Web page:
[Oberon] Oberon System on the FPGA

Chris Burrows chris at cfbsoftware.com
Sat Nov 8 02:00:37 CET 2014

> From: Bill Buzzell [mailto:captbill279 at gmail.com]
> Sent: Wednesday, 5 November 2014 6:57 AM
> To: oberon at lists.inf.ethz.ch
> Subject: [Oberon] Oberon System on the FPGA
> >>It is lacking a lot of features from the core like 8 and 16 Bit
> >>arithmetics to the peripherals like ethernet, color, etc. and the
> >>device drivers necessary.
> If you look at the Oberon graphics system as simply the "command
> line" version of the Oberon OS this makes a more versatile
> arrangement. I really don't want my graphics system housed on the
> FPGA if there is a way around it. Besides, realistically, I would
> want a "FPGA-GPU" add on board and have it (as well as all
> peripherals) as modularized as possible.
> Besides, Oberon has the coolest "DOS screen" there is, does it not?
> By farming out the graphics to a "client gpu-board" you retain the
> real-time performance. There are even boards packaging the screen and
> GPU board together. You drive them in a openGL style of interfacing,
> plug and go. I think this is more practical to bundle the "GPU" with
> the screen vs incorporating into my OS. Graphics don't need real-
> time. "Horses for courses".
> What we really have is the ultimate modular platform that has built
> in precision Swiss timing This is what sets Oberon apart from
> anything I have seen.

I have been coming to exactly the same conclusions. Niklaus' and Paul's work in implementing 'Project Oberon on a Chip' was a remarkable achievement, but the thought of being able to run the Oberon OS on another system was not what excited me. My recent experiences with Oberon on real-time microcontroller systems meant that specific components of Project Oberon 2013 immediately grabbed my attention e.g:

* The elegant RISC5 instruction set
* The clarity of the resulting Oberon compiler
* The FPGA extension capabilities
* The high-capacity SD-card filesystem 
* The inexpensive ($6) RF Wi-Fi module
* UART and SPI support

I do not need the OS or a development system on my target (e.g. FPGA) hardware - my requirements are much less ambitious. I just need to be able to work with Oberon on the FPGA RISC5 processor in the same way that I work with the Cortex-M3/M4 development boards using Astrobe. I use an editor and cross-compiler on the PC to develop the code, upload it to board via a serial link and then communicate with the target via a terminal emulator on the PC.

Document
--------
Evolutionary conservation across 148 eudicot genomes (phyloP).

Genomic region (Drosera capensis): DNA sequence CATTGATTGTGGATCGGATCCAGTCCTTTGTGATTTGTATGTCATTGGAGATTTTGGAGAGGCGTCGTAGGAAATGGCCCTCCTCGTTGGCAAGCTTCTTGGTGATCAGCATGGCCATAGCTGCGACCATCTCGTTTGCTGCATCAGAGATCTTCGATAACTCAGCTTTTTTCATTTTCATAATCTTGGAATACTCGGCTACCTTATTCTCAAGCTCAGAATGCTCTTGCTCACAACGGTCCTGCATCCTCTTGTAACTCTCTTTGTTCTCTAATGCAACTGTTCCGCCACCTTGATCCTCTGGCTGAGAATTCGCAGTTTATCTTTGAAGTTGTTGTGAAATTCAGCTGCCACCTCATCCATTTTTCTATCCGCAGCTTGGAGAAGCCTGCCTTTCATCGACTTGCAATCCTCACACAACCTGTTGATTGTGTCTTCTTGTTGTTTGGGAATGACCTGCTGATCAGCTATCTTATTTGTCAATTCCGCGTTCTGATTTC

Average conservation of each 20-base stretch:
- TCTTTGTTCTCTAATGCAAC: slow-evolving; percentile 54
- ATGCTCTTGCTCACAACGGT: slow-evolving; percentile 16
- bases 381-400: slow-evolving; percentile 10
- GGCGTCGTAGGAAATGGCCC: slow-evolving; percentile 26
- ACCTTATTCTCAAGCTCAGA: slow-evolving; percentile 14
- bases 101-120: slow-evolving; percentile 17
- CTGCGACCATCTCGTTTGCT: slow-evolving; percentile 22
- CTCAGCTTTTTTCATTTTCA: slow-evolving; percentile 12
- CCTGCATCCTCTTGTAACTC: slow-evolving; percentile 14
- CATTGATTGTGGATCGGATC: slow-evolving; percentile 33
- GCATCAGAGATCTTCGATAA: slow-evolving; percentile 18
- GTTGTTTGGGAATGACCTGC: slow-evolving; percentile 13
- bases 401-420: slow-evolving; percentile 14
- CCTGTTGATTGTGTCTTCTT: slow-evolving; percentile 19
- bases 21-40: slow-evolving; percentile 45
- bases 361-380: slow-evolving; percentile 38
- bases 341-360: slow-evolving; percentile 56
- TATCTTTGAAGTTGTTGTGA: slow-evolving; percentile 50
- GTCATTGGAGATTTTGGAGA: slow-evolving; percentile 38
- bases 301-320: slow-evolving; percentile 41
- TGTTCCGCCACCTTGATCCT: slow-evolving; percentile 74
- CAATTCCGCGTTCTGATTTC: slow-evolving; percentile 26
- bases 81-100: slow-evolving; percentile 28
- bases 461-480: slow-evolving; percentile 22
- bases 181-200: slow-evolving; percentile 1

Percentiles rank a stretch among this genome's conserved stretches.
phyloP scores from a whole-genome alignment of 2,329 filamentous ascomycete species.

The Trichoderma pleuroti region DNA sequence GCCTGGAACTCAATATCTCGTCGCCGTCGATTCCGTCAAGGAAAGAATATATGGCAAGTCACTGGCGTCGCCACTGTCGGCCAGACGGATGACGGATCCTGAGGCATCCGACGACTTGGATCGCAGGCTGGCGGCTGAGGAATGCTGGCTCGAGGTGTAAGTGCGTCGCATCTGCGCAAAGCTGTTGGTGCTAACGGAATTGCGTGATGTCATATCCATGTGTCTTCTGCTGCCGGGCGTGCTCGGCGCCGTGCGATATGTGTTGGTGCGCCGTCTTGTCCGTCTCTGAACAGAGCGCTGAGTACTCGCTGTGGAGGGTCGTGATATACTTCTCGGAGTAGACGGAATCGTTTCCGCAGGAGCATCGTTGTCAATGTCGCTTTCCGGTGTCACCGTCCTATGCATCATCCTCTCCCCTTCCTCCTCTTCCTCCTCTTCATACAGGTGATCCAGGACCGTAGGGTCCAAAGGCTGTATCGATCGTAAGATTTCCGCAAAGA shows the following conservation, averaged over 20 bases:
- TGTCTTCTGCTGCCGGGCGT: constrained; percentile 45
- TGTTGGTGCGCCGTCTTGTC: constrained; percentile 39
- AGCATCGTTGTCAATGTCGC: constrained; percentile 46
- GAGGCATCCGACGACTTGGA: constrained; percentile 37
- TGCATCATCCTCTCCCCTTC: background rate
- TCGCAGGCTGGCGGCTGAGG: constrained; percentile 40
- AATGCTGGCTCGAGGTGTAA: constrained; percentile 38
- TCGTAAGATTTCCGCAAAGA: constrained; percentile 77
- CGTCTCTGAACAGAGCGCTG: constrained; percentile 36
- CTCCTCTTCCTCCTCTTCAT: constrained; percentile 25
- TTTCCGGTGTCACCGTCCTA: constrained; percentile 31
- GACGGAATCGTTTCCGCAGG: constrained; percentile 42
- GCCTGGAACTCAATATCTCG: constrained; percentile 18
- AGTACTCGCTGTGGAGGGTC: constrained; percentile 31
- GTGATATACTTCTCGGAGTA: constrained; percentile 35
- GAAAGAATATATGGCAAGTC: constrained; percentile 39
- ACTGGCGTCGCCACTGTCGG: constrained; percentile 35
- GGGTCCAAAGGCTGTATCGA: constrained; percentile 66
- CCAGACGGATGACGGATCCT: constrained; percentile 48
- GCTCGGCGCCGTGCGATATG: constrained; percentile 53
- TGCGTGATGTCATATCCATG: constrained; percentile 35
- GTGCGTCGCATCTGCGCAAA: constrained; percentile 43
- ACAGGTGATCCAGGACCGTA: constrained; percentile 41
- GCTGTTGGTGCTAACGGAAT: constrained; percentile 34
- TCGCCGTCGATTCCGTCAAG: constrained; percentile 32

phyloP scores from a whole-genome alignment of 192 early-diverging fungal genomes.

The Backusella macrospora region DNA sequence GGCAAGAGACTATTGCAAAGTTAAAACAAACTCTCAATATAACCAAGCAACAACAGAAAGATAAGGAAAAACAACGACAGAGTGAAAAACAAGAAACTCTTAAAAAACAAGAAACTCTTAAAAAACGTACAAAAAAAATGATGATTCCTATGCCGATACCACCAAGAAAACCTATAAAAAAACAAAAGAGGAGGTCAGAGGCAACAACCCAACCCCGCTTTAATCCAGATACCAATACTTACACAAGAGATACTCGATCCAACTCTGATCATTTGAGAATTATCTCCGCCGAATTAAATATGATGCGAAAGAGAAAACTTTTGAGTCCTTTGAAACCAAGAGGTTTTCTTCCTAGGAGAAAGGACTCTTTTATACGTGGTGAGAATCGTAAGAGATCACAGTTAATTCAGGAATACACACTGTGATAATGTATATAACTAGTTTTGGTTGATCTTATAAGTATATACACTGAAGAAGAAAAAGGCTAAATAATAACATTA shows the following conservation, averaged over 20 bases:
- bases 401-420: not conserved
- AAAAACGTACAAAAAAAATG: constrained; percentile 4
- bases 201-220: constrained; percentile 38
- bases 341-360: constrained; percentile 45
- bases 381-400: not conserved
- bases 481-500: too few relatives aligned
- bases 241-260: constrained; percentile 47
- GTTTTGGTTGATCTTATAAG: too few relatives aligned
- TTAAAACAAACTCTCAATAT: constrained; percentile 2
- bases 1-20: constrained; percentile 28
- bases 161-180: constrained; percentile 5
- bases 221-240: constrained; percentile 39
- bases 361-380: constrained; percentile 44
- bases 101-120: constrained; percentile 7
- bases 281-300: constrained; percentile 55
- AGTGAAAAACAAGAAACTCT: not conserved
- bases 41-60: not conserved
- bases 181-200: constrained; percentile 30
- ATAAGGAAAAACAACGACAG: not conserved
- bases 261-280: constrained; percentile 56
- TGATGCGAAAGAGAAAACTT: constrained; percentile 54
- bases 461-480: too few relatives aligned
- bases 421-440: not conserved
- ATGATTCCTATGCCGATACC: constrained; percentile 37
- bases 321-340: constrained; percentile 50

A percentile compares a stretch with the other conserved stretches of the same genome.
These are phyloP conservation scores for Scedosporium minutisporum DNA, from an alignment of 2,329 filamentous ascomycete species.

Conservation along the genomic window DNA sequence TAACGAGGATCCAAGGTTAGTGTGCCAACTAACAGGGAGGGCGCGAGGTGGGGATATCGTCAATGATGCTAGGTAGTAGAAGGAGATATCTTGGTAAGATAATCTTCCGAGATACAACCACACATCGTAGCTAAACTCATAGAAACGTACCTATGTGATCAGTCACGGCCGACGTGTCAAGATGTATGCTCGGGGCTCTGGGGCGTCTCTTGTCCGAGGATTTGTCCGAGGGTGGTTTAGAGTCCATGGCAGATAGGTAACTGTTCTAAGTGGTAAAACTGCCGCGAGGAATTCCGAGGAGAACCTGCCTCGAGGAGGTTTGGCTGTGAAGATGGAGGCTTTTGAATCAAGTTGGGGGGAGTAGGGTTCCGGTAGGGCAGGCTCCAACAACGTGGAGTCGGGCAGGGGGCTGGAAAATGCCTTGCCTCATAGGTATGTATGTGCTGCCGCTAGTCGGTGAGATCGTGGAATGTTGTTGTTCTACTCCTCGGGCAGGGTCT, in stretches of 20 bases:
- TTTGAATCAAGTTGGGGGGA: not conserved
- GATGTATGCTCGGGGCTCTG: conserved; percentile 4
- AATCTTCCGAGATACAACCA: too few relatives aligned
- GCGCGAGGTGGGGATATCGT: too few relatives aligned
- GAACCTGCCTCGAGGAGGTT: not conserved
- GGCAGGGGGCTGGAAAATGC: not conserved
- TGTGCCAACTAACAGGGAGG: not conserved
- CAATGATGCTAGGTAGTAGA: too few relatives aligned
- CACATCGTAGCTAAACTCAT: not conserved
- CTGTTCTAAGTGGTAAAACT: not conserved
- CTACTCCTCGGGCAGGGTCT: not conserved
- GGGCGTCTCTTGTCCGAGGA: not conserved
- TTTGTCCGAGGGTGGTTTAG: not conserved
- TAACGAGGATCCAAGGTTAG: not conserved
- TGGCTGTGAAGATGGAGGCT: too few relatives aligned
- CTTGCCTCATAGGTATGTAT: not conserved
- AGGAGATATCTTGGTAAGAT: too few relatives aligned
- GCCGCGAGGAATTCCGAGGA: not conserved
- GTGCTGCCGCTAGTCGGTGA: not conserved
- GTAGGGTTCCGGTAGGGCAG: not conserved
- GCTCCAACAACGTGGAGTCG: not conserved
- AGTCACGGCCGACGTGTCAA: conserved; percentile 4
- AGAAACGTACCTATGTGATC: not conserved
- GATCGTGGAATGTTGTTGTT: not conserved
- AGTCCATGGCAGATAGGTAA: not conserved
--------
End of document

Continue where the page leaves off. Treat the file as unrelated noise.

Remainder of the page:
My requirement for the target executables is 'hard real-time' direct operation of hardware devices combined with the predictability, reliability and maintainability of Oberon software. This is possible with the ARM boards. However, what you cannot do, but can do with the FPGA boards is extend the hardware capabilities either by adding to the instruction set or by using Verilog to program the hardware. The 'FPGA for Fun' website is a good eye-opener for some of the possibilities:


Also I had been looking for a filesystem which is an improvement on the FAT file system designed for 1980's 360K floppies which is still extensively used for multi-GB file systems on microcontroller systems. Also, the simple Wi-Fi hardware controlled by SPI is an added bonus.

Working towards this aim I have developed experimental versions of the following components:

* I have ported the FPGA Oberon compiler to Component Pascal for .NET so that I can edit FPGA Oberon source code using all of Astrobe's facilities (syntax-highlighting, procedure navigation, auto-capitalisation etc.) and compile the RISC Oberon object files on Windows.

* I use Oberon for Win32 on the PC to communicate with the FPGA board via a COM port.

* I have ported the PO2013 filesystem code to BlackBox Component Pascal so that I can read and write files to the Project Oberon filesystem on an SDHC card using a Windows PC.

* I am now experimenting with the RF module on a Cortex-M4 development board with the possible use of providing wireless communication between an Oberon FPGA board and an Oberon Cortex-M3/M4 board.

Currently I am still using the full version of Project Oberon 2013 on the Spartan board even though I only need parts of it. However, I also have a Nexys-2 board that was acquired for the purpose of a porting experiment. As I only need a small VGA-less subset of Project Oberon I am anticipating (hoping!) the porting task will be significantly simplified,


Chris Burrows
CFB Software

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